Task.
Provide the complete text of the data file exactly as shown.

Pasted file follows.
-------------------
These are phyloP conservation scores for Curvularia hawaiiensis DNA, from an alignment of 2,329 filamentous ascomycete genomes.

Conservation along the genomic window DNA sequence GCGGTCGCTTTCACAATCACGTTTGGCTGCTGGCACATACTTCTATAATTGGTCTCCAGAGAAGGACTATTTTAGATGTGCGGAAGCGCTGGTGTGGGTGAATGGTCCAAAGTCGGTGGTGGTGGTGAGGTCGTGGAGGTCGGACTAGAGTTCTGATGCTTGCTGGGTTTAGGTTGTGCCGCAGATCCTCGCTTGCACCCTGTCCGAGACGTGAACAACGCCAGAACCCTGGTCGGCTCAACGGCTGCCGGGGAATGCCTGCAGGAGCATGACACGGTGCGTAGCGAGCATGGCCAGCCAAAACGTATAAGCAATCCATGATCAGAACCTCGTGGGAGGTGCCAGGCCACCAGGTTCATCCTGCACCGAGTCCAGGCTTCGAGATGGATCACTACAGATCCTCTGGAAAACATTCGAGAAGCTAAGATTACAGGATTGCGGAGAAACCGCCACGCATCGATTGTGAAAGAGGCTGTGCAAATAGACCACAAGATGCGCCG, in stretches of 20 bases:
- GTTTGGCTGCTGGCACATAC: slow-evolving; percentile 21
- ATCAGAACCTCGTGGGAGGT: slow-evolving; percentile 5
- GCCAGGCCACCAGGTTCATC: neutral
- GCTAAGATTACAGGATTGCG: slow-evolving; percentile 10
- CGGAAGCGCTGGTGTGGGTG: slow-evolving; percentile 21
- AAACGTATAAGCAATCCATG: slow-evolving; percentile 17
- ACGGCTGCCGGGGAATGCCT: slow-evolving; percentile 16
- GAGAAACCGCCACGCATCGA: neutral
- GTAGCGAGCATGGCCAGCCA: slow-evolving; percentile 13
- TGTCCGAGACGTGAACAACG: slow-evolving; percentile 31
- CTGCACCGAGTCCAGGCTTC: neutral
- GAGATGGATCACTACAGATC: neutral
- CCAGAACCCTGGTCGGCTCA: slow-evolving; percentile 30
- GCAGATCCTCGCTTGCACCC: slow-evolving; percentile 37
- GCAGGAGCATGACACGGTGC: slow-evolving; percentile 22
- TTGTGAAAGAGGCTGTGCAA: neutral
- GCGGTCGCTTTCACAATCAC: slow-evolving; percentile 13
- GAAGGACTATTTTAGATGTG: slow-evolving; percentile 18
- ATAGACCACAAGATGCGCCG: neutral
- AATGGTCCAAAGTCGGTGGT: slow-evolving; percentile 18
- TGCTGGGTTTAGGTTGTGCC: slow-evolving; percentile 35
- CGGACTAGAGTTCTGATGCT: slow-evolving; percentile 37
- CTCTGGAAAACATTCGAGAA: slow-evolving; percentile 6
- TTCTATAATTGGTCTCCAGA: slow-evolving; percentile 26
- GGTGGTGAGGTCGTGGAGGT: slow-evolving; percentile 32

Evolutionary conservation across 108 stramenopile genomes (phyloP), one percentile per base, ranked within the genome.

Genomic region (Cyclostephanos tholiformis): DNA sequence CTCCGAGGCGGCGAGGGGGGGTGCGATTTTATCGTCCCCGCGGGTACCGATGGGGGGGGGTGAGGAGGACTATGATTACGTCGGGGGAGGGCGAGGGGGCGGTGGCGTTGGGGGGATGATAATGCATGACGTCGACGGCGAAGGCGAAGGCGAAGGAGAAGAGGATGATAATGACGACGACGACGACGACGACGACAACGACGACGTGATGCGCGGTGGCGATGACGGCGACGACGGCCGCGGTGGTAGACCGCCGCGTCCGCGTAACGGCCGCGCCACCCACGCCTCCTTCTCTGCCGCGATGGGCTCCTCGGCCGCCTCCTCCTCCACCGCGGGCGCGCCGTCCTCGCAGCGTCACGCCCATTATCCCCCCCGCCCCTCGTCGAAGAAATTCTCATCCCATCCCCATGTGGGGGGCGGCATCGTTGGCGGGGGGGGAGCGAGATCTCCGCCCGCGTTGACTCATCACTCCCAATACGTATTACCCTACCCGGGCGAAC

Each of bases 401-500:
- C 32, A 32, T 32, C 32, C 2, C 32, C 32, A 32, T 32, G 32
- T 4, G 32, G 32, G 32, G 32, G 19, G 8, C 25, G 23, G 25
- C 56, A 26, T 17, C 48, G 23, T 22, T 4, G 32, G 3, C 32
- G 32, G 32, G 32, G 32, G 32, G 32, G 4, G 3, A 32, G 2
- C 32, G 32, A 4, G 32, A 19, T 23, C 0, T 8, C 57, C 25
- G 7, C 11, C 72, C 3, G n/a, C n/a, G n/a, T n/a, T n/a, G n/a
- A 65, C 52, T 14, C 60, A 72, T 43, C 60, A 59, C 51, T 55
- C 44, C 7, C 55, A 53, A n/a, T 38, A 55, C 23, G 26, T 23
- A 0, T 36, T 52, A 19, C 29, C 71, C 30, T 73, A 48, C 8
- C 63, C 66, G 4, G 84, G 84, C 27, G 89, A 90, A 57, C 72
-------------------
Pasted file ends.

These are phyloP conservation scores for Curvularia hawaiiensis DNA, from an alignment of 2,329 filamentous ascomycete genomes.

Conservation along the genomic window DNA sequence GCGGTCGCTTTCACAATCACGTTTGGCTGCTGGCACATACTTCTATAATTGGTCTCCAGAGAAGGACTATTTTAGATGTGCGGAAGCGCTGGTGTGGGTGAATGGTCCAAAGTCGGTGGTGGTGGTGAGGTCGTGGAGGTCGGACTAGAGTTCTGATGCTTGCTGGGTTTAGGTTGTGCCGCAGATCCTCGCTTGCACCCTGTCCGAGACGTGAACAACGCCAGAACCCTGGTCGGCTCAACGGCTGCCGGGGAATGCCTGCAGGAGCATGACACGGTGCGTAGCGAGCATGGCCAGCCAAAACGTATAAGCAATCCATGATCAGAACCTCGTGGGAGGTGCCAGGCCACCAGGTTCATCCTGCACCGAGTCCAGGCTTCGAGATGGATCACTACAGATCCTCTGGAAAACATTCGAGAAGCTAAGATTACAGGATTGCGGAGAAACCGCCACGCATCGATTGTGAAAGAGGCTGTGCAAATAGACCACAAGATGCGCCG, in stretches of 20 bases:
- GTTTGGCTGCTGGCACATAC: slow-evolving; percentile 21
- ATCAGAACCTCGTGGGAGGT: slow-evolving; percentile 5
- GCCAGGCCACCAGGTTCATC: neutral
- GCTAAGATTACAGGATTGCG: slow-evolving; percentile 10
- CGGAAGCGCTGGTGTGGGTG: slow-evolving; percentile 21
- AAACGTATAAGCAATCCATG: slow-evolving; percentile 17
- ACGGCTGCCGGGGAATGCCT: slow-evolving; percentile 16
- GAGAAACCGCCACGCATCGA: neutral
- GTAGCGAGCATGGCCAGCCA: slow-evolving; percentile 13
- TGTCCGAGACGTGAACAACG: slow-evolving; percentile 31
- CTGCACCGAGTCCAGGCTTC: neutral
- GAGATGGATCACTACAGATC: neutral
- CCAGAACCCTGGTCGGCTCA: slow-evolving; percentile 30
- GCAGATCCTCGCTTGCACCC: slow-evolving; percentile 37
- GCAGGAGCATGACACGGTGC: slow-evolving; percentile 22
- TTGTGAAAGAGGCTGTGCAA: neutral
- GCGGTCGCTTTCACAATCAC: slow-evolving; percentile 13
- GAAGGACTATTTTAGATGTG: slow-evolving; percentile 18
- ATAGACCACAAGATGCGCCG: neutral
- AATGGTCCAAAGTCGGTGGT: slow-evolving; percentile 18
- TGCTGGGTTTAGGTTGTGCC: slow-evolving; percentile 35
- CGGACTAGAGTTCTGATGCT: slow-evolving; percentile 37
- CTCTGGAAAACATTCGAGAA: slow-evolving; percentile 6
- TTCTATAATTGGTCTCCAGA: slow-evolving; percentile 26
- GGTGGTGAGGTCGTGGAGGT: slow-evolving; percentile 32

Evolutionary conservation across 108 stramenopile genomes (phyloP), one percentile per base, ranked within the genome.

Genomic region (Cyclostephanos tholiformis): DNA sequence CTCCGAGGCGGCGAGGGGGGGTGCGATTTTATCGTCCCCGCGGGTACCGATGGGGGGGGGTGAGGAGGACTATGATTACGTCGGGGGAGGGCGAGGGGGCGGTGGCGTTGGGGGGATGATAATGCATGACGTCGACGGCGAAGGCGAAGGCGAAGGAGAAGAGGATGATAATGACGACGACGACGACGACGACGACAACGACGACGTGATGCGCGGTGGCGATGACGGCGACGACGGCCGCGGTGGTAGACCGCCGCGTCCGCGTAACGGCCGCGCCACCCACGCCTCCTTCTCTGCCGCGATGGGCTCCTCGGCCGCCTCCTCCTCCACCGCGGGCGCGCCGTCCTCGCAGCGTCACGCCCATTATCCCCCCCGCCCCTCGTCGAAGAAATTCTCATCCCATCCCCATGTGGGGGGCGGCATCGTTGGCGGGGGGGGAGCGAGATCTCCGCCCGCGTTGACTCATCACTCCCAATACGTATTACCCTACCCGGGCGAAC

Each of bases 401-500:
- C 32, A 32, T 32, C 32, C 2, C 32, C 32, A 32, T 32, G 32
- T 4, G 32, G 32, G 32, G 32, G 19, G 8, C 25, G 23, G 25
- C 56, A 26, T 17, C 48, G 23, T 22, T 4, G 32, G 3, C 32
- G 32, G 32, G 32, G 32, G 32, G 32, G 4, G 3, A 32, G 2
- C 32, G 32, A 4, G 32, A 19, T 23, C 0, T 8, C 57, C 25
- G 7, C 11, C 72, C 3, G n/a, C n/a, G n/a, T n/a, T n/a, G n/a
- A 65, C 52, T 14, C 60, A 72, T 43, C 60, A 59, C 51, T 55
- C 44, C 7, C 55, A 53, A n/a, T 38, A 55, C 23, G 26, T 23
- A 0, T 36, T 52, A 19, C 29, C 71, C 30, T 73, A 48, C 8
- C 63, C 66, G 4, G 84, G 84, C 27, G 89, A 90, A 57, C 72